People who checked out the last couple of new issue write-ups that I’ve done understand that I’ve turned fast and hard against “Spider-Verse,” but if you really want to go back and mark the moment where I first saw a chink in the armor, it was with the publication of Spider-Verse #1. In that review, I said I found the concept of taking a standalone miniseries/tie-in for the sole purposes of introducing more alternative Spiders felt superfluous and unnecessary – especially when you consider how the Edge of Spider-Verse miniseries essentially accomplished the same thing.
Well, earlier this week, we got the second (and final) installment of the Spider-Verse mini, and obviously my opinion of the series hasn’t changed one iota. Actually, I stand corrected, because as I’ve been saying about Amazing Spider-Man #12 and Spider-Man 2099 #7, we are at a point with this narrative where Dan Slott and the rest of the Spider-book creators need to start defining what the end game to this big bloated arc is going to be. Introducing more and more Spiders, whether they be cult favorites like Japanese Spider-Man in ASM #12 or entirely brand new characters like Punk Spider-Man here, does little to push the narrative “Spider-Verse” forward. Instead, it’s just another month of treading water, and after spending upwards of $50 (or is it more? I’ve lost track) of all of the tie-ins and crossovers, treading water doesn’t exactly reward the reader who has committed to following “Spider-Verse” through all of its alleged twists and turns.
The contents of Spider-Verse #2 made me realize that as of this moment – and as has been the case for the past few months – “Spider-Verse” doesn’t actually have a narrative. Instead, the purpose of this whole event, at least as defined by the last half-dozen issues of it, is to function as an exhibition for new worlds, new (and old/forgotten) characters, and a hodgepodge of creators. I guess if “Spider-Verse” was successful in getting a paycheck and some possible opportunity for classic creators like Tom DeFalco and Gerry Conway, and up-and-coming writers/artists like Jason Latour and Robbie Rodriguez, that’s good for the comic book industry and the Spider-book family in general. But what has “Spider-Verse” itself actually given me, outside of a couple of fleeting moments of excitement for a character, whether it be Spider-Gwen, Peter Porker, Mayday, Spider-Man ’67 or whoever?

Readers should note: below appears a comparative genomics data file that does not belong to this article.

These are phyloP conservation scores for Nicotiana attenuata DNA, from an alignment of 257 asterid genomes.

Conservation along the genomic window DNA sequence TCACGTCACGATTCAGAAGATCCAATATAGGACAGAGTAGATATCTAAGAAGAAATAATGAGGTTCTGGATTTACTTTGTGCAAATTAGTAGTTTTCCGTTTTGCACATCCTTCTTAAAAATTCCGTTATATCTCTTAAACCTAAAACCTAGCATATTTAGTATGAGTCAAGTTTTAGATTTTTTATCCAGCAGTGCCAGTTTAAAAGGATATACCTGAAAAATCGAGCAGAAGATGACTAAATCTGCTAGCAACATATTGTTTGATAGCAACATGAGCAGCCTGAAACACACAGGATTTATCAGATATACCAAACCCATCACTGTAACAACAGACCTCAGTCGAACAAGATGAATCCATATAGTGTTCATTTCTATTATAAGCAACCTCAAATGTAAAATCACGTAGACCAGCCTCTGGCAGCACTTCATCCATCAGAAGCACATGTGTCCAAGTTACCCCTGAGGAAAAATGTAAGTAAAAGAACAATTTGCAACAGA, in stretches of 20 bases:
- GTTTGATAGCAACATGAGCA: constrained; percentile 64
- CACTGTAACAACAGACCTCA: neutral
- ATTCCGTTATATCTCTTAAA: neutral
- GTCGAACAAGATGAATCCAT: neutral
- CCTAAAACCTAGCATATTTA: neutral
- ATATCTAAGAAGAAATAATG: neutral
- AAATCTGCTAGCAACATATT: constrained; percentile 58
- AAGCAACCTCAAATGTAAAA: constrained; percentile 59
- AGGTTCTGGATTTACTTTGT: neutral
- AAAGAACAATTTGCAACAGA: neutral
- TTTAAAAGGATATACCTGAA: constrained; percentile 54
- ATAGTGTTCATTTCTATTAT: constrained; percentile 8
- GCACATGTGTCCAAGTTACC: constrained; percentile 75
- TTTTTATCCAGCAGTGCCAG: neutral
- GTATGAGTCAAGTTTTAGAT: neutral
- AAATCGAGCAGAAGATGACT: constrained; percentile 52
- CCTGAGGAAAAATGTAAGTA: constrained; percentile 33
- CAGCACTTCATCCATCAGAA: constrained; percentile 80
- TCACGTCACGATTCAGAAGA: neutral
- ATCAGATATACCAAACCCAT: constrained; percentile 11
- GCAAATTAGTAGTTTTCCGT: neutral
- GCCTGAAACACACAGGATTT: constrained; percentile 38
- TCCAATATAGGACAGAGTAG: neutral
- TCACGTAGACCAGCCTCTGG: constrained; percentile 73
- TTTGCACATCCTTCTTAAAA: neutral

As I’ve said too many times over the years, it all comes down to whether or not I like the story in a comic, and I just can’t say that I like “Spider-Verse” (or Spider-Verse) in the regard. These little snapshots can sometimes be fun – I actually quite liked the Spider-Punk story from Jed Mackay and Sheldon Vella – but they still add little to anything to “Spider-Verse’s” actual story. In fact, in the opening story about Anansi from Kathryn Immonen and David Lafuente, we see that Spider-Man UK is still pounding the pavement trying to find more Spiders for their battle with the Inheritors. The Spider-army has been building and building since the summer. I’m tired of stories about recruitment. It’s just not interesting enough to carry water for more than a couple of introductory installments.
I’ve already invested my time and financial resources in about 75 percent of “Spider-Verse’s” output, so it would really seem silly and/or spiteful to cut myself off at this stage of the game. Still, I can’t help but look at the calendar and think about how come next month, my monthly pull list will be that much lighter, allowing me to more thoroughly explore books that may not be connected to the Spider-Man Universe, but are quite frankly better written and constructed from a narrative standpoint.
Perhaps it’s premature to say this with a month left of “Spider-Verse,” there’s always hope for a turnaround, but if this latest event has taught me anything, it’s that I need to be more judicious about how much Spider-Man I rush out to buy and read. I’ll always buy Amazing Spider-Man, just because I’ve been collecting this one series above every other for the vast majority of my life. But I’m not going to commit to buying future spinoffs unless I’m given an explicit reason to – whether it be a creator I truly adore working on the book (like Peter David on Spider-Man 2099), or a character or cast of characters that intrigue and interest me (Spider-Gwen).
I get that Slott isn’t going anywhere as he makes Marvel money, and I also understand that there are probably a fair number of you out there that actually think this endless parade of characters and gimmicks is the best thing ever, and more power to you. But I am just so overwhelmingly fatigued with the state of the Slott-driven Spider-Man Universe right now. Something, at some point, has to give.
I’m curious for your take on the individual stories themselves. Did you think they were effective stories in their own right?